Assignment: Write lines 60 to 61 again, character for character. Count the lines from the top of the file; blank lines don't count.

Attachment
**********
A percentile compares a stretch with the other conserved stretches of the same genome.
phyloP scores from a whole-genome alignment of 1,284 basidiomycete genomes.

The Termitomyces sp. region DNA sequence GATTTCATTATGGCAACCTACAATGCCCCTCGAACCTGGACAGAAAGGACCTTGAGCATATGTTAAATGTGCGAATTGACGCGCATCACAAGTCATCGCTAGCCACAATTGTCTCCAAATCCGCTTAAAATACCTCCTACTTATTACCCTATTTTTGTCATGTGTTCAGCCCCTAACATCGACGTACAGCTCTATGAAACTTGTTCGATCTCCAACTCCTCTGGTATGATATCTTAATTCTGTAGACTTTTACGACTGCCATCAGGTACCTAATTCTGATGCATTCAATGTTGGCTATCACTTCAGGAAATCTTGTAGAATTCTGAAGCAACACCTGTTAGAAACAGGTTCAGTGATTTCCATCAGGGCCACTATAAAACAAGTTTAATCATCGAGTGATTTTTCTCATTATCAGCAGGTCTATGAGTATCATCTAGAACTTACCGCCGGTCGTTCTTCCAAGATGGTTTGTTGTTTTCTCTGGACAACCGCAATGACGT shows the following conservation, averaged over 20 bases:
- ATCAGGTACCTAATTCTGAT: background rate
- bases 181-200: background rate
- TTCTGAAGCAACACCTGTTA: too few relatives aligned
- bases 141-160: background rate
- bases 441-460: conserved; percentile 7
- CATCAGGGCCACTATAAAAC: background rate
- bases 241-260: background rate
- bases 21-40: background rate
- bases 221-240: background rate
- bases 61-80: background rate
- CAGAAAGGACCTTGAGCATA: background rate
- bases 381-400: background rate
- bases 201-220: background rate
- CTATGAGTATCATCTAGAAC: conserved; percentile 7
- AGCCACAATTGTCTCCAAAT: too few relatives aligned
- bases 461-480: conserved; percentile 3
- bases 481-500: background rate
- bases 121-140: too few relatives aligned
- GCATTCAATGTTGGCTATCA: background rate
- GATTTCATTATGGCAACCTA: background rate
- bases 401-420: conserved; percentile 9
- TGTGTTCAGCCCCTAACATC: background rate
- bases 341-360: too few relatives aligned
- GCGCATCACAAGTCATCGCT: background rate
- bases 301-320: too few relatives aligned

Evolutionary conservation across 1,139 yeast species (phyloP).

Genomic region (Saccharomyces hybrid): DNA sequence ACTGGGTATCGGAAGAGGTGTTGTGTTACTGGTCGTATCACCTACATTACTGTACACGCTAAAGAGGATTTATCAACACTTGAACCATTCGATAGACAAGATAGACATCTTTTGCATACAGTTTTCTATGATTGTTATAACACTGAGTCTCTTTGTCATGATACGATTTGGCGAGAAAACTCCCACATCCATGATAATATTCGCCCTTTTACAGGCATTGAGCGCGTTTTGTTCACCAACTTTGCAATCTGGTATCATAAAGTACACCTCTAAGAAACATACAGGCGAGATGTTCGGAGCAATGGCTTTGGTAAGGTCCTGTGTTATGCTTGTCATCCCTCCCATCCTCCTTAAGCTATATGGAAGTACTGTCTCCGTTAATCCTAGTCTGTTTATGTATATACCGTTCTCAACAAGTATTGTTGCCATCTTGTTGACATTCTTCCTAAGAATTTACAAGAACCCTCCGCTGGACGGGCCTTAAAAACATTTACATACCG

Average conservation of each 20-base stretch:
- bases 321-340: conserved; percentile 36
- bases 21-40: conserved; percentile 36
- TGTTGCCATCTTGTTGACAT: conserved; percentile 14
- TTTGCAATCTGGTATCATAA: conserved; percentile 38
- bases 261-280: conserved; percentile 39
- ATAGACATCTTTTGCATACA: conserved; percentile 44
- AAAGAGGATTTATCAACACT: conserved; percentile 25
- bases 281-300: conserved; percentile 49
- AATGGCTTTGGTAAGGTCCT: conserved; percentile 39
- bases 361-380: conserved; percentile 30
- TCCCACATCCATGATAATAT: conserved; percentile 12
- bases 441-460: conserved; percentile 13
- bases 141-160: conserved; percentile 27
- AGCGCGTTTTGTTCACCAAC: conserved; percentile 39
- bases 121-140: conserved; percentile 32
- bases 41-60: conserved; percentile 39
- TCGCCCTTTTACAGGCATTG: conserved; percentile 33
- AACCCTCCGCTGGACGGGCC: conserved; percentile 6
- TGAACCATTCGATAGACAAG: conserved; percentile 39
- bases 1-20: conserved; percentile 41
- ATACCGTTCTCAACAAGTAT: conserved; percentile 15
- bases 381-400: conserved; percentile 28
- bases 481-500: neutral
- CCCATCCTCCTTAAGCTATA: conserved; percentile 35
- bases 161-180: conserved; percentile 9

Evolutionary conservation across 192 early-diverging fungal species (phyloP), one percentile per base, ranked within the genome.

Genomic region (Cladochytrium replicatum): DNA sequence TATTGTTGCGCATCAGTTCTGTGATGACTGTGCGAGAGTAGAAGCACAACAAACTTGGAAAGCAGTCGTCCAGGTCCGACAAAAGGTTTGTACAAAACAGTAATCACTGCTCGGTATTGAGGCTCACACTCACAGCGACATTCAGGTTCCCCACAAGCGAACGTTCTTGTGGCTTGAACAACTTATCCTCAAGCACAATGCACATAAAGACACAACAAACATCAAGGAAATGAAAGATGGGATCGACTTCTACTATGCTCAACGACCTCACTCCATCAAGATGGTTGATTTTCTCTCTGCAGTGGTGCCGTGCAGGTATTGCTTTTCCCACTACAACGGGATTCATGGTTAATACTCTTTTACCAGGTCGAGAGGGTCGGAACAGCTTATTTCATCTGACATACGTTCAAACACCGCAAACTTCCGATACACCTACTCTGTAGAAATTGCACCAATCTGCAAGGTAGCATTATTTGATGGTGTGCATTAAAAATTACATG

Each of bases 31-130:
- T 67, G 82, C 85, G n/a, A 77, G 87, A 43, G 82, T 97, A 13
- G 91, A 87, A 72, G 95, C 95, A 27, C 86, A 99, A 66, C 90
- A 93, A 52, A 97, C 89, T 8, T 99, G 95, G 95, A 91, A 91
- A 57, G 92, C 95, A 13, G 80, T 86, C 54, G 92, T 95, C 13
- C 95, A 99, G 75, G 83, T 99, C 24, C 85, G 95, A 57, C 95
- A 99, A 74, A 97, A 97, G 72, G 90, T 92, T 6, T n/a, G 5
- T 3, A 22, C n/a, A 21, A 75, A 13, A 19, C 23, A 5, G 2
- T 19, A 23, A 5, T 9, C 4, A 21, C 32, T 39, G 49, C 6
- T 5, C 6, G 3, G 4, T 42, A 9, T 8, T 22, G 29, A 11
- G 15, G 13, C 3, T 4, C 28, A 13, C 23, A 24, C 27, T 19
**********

- T 67, G 82, C 85, G n/a, A 77, G 87, A 43, G 82, T 97, A 13
- G 91, A 87, A 72, G 95, C 95, A 27, C 86, A 99, A 66, C 90